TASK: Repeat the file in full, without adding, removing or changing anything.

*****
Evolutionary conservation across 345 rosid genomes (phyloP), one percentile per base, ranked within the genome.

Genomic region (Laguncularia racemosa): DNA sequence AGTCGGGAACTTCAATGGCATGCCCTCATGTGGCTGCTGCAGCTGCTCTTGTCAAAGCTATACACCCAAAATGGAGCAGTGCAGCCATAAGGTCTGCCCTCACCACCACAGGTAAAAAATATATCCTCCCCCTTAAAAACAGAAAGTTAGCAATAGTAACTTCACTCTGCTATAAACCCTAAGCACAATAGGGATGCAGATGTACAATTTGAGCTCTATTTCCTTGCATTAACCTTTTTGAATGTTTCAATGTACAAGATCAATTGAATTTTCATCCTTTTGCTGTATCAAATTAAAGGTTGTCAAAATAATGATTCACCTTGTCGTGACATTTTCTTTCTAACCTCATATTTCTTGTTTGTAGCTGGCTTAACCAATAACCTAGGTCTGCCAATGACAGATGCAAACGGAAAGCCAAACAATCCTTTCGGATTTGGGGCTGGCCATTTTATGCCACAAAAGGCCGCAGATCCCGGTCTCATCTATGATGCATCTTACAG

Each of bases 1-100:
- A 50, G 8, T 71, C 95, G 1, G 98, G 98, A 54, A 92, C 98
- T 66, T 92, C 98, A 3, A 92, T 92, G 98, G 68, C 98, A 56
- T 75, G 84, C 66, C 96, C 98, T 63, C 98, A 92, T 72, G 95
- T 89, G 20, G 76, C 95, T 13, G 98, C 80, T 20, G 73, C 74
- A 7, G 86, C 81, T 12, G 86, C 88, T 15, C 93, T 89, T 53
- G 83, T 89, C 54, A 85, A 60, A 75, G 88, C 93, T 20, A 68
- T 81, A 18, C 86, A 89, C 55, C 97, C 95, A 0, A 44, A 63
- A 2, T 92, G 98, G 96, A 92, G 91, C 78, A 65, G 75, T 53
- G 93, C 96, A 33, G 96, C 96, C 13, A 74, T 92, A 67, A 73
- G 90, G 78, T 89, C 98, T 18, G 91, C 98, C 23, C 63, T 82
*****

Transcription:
Evolutionary conservation across 345 rosid genomes (phyloP), one percentile per base, ranked within the genome.

Genomic region (Laguncularia racemosa): DNA sequence AGTCGGGAACTTCAATGGCATGCCCTCATGTGGCTGCTGCAGCTGCTCTTGTCAAAGCTATACACCCAAAATGGAGCAGTGCAGCCATAAGGTCTGCCCTCACCACCACAGGTAAAAAATATATCCTCCCCCTTAAAAACAGAAAGTTAGCAATAGTAACTTCACTCTGCTATAAACCCTAAGCACAATAGGGATGCAGATGTACAATTTGAGCTCTATTTCCTTGCATTAACCTTTTTGAATGTTTCAATGTACAAGATCAATTGAATTTTCATCCTTTTGCTGTATCAAATTAAAGGTTGTCAAAATAATGATTCACCTTGTCGTGACATTTTCTTTCTAACCTCATATTTCTTGTTTGTAGCTGGCTTAACCAATAACCTAGGTCTGCCAATGACAGATGCAAACGGAAAGCCAAACAATCCTTTCGGATTTGGGGCTGGCCATTTTATGCCACAAAAGGCCGCAGATCCCGGTCTCATCTATGATGCATCTTACAG

Each of bases 1-100:
- A 50, G 8, T 71, C 95, G 1, G 98, G 98, A 54, A 92, C 98
- T 66, T 92, C 98, A 3, A 92, T 92, G 98, G 68, C 98, A 56
- T 75, G 84, C 66, C 96, C 98, T 63, C 98, A 92, T 72, G 95
- T 89, G 20, G 76, C 95, T 13, G 98, C 80, T 20, G 73, C 74
- A 7, G 86, C 81, T 12, G 86, C 88, T 15, C 93, T 89, T 53
- G 83, T 89, C 54, A 85, A 60, A 75, G 88, C 93, T 20, A 68
- T 81, A 18, C 86, A 89, C 55, C 97, C 95, A 0, A 44, A 63
- A 2, T 92, G 98, G 96, A 92, G 91, C 78, A 65, G 75, T 53
- G 93, C 96, A 33, G 96, C 96, C 13, A 74, T 92, A 67, A 73
- G 90, G 78, T 89, C 98, T 18, G 91, C 98, C 23, C 63, T 82